Reverting a commit - git revert
Within this article I focus on the command git revert. It can be used to create a new commit, which will undo the changes introduced by other commits.
It is important to understand that it will always add a new commit to undo the change. Typically this is the right thing to do when a change has been introduced in the past and shall be removed again, e.g. because it turned out to introduce some unnoticed negative side-effects.
If you want to remove something from the history instead, then revert is not the right tool for the job. In such a case better look at commands to edit the history, but be warned that editing the history usually causes a good chunk of confusion when applied to shared repositories.
Revert a merge
A merge in Git is a commit which has at least two parents. It brings together multiple lines of development. In a work-flow where features are developed in branches and then merged into a mainline the merge commits would typically have two parents.
Just running git revert MERGE_HASH will not work as expected:
$ git revert 603c1333339bc9b5ad4d8b864e948d4bd950bf05 error: Commit 603c1333339bc9b5ad4d8b864e948d4bd950bf05 is a merge but no -m option was given. fatal: revert failed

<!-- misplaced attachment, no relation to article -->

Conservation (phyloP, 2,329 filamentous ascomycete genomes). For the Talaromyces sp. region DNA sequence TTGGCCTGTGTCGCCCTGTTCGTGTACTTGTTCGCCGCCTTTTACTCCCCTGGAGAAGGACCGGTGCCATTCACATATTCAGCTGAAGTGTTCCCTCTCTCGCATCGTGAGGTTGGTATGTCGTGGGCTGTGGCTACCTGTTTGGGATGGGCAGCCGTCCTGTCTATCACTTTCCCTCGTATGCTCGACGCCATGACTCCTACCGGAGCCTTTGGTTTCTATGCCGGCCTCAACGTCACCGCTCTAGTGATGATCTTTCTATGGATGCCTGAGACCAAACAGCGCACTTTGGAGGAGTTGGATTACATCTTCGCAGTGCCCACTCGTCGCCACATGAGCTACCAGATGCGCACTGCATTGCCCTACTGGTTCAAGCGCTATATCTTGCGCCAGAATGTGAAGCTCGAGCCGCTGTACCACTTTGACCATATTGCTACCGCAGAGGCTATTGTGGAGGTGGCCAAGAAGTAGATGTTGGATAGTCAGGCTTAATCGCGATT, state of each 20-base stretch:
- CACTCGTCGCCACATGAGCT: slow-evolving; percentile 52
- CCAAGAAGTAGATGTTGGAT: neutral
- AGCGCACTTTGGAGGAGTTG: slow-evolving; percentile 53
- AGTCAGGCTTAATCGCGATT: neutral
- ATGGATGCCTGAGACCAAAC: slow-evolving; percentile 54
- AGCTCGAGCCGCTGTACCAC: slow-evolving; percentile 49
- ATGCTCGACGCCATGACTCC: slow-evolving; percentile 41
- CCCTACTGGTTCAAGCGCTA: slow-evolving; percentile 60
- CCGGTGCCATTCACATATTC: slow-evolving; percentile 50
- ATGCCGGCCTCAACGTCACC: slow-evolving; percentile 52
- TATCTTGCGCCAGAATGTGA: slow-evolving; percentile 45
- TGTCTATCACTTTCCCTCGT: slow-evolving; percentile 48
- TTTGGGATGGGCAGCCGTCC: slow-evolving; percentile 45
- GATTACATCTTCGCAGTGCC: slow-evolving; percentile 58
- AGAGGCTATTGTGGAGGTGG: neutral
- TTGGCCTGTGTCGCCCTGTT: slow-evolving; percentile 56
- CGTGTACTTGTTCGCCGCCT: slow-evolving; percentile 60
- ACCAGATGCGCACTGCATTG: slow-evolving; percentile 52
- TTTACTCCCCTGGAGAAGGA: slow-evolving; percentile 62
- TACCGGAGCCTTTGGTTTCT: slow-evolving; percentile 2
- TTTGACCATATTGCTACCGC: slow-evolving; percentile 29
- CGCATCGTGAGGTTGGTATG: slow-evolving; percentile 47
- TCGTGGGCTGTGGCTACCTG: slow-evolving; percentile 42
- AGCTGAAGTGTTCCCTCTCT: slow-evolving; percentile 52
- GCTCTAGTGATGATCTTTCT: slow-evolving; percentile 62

The reason is that a merge commit has multiple parents and revert needs additional information to decide which parent of the merge shall be considered as the mainline. The parameter -m has to be used in this case.
When looking at the merge commit, you can see the parents:
$ git show 603c1333339bc9b5ad4d8b864e948d4bd950bf05 commit 603c1333339bc9b5ad4d8b864e948d4bd950bf05 Merge: d595b4a 8cf6231 Author: Johannes Bornhold <firstname.lastname@example.org> Date: Sun Sep 6 11:31:16 2015 +0200 Merge remote-tracking branch 'origin/master'
In the following example, I am using -m 1 to select the first parent as the mainline:
git revert 603c1333339bc9b5ad4d8b864e948d4bd950bf05 -m 1 Waiting for Emacs... [spacemacs-layer 2606e9c] Revert "Merge remote-tracking branch 'origin/master'" 1 file changed, 1 deletion(-)
Suddenly it works out.
Revert the revert - when continuing the change
If work shall be continued in the old branch, then you have to prepare a bit more, since the old commits are still recorded as being merged. Remember from the first section that revert adds a new commit on top of the current one, the original merge commit is still in the history. This means that there is nothing left to be merged from the old branch into your mainline.
One option to approach this is to add a "revert of the revert" to start a fresh branch for continuing the work on the problematic feature.